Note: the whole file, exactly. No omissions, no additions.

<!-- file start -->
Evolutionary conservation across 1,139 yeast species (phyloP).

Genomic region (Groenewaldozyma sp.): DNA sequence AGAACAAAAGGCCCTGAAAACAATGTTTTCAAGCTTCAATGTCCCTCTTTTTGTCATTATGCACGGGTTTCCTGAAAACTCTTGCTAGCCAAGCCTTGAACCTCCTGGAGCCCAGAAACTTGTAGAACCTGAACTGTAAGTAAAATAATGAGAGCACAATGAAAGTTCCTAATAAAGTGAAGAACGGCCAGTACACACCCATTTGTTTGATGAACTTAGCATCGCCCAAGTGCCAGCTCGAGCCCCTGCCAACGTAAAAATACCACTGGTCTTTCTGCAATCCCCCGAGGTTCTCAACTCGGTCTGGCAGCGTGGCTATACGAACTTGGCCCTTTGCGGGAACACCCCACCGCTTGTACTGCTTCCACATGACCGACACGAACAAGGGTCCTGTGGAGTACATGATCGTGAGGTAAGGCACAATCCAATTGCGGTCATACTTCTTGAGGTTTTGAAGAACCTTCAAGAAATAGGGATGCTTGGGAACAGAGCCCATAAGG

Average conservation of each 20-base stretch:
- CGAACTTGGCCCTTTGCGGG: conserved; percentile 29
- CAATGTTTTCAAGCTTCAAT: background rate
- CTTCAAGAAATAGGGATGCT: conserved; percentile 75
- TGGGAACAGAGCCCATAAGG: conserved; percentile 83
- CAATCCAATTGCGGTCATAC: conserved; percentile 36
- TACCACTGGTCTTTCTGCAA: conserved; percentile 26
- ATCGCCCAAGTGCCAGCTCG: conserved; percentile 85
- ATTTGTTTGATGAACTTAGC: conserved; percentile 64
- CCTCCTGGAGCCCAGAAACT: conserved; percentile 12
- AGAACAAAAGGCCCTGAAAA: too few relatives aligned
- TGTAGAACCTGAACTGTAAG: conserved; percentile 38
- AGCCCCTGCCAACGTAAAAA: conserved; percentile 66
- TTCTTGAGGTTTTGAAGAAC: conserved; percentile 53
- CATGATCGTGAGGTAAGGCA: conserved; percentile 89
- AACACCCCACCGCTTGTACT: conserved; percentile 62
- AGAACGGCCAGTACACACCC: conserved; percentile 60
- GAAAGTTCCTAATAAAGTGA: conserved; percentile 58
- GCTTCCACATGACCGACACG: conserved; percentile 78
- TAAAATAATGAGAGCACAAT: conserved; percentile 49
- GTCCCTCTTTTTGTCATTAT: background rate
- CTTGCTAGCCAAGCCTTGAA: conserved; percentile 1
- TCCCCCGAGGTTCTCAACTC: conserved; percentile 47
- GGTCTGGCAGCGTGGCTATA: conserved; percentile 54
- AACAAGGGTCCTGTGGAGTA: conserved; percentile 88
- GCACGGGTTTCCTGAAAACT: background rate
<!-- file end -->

Evolutionary conservation across 1,139 yeast species (phyloP).

Genomic region (Groenewaldozyma sp.): DNA sequence AGAACAAAAGGCCCTGAAAACAATGTTTTCAAGCTTCAATGTCCCTCTTTTTGTCATTATGCACGGGTTTCCTGAAAACTCTTGCTAGCCAAGCCTTGAACCTCCTGGAGCCCAGAAACTTGTAGAACCTGAACTGTAAGTAAAATAATGAGAGCACAATGAAAGTTCCTAATAAAGTGAAGAACGGCCAGTACACACCCATTTGTTTGATGAACTTAGCATCGCCCAAGTGCCAGCTCGAGCCCCTGCCAACGTAAAAATACCACTGGTCTTTCTGCAATCCCCCGAGGTTCTCAACTCGGTCTGGCAGCGTGGCTATACGAACTTGGCCCTTTGCGGGAACACCCCACCGCTTGTACTGCTTCCACATGACCGACACGAACAAGGGTCCTGTGGAGTACATGATCGTGAGGTAAGGCACAATCCAATTGCGGTCATACTTCTTGAGGTTTTGAAGAACCTTCAAGAAATAGGGATGCTTGGGAACAGAGCCCATAAGG

Average conservation of each 20-base stretch:
- CGAACTTGGCCCTTTGCGGG: conserved; percentile 29
- CAATGTTTTCAAGCTTCAAT: background rate
- CTTCAAGAAATAGGGATGCT: conserved; percentile 75
- TGGGAACAGAGCCCATAAGG: conserved; percentile 83
- CAATCCAATTGCGGTCATAC: conserved; percentile 36
- TACCACTGGTCTTTCTGCAA: conserved; percentile 26
- ATCGCCCAAGTGCCAGCTCG: conserved; percentile 85
- ATTTGTTTGATGAACTTAGC: conserved; percentile 64
- CCTCCTGGAGCCCAGAAACT: conserved; percentile 12
- AGAACAAAAGGCCCTGAAAA: too few relatives aligned
- TGTAGAACCTGAACTGTAAG: conserved; percentile 38
- AGCCCCTGCCAACGTAAAAA: conserved; percentile 66
- TTCTTGAGGTTTTGAAGAAC: conserved; percentile 53
- CATGATCGTGAGGTAAGGCA: conserved; percentile 89
- AACACCCCACCGCTTGTACT: conserved; percentile 62
- AGAACGGCCAGTACACACCC: conserved; percentile 60
- GAAAGTTCCTAATAAAGTGA: conserved; percentile 58
- GCTTCCACATGACCGACACG: conserved; percentile 78
- TAAAATAATGAGAGCACAAT: conserved; percentile 49
- GTCCCTCTTTTTGTCATTAT: background rate
- CTTGCTAGCCAAGCCTTGAA: conserved; percentile 1
- TCCCCCGAGGTTCTCAACTC: conserved; percentile 47
- GGTCTGGCAGCGTGGCTATA: conserved; percentile 54
- AACAAGGGTCCTGTGGAGTA: conserved; percentile 88
- GCACGGGTTTCCTGAAAACT: background rate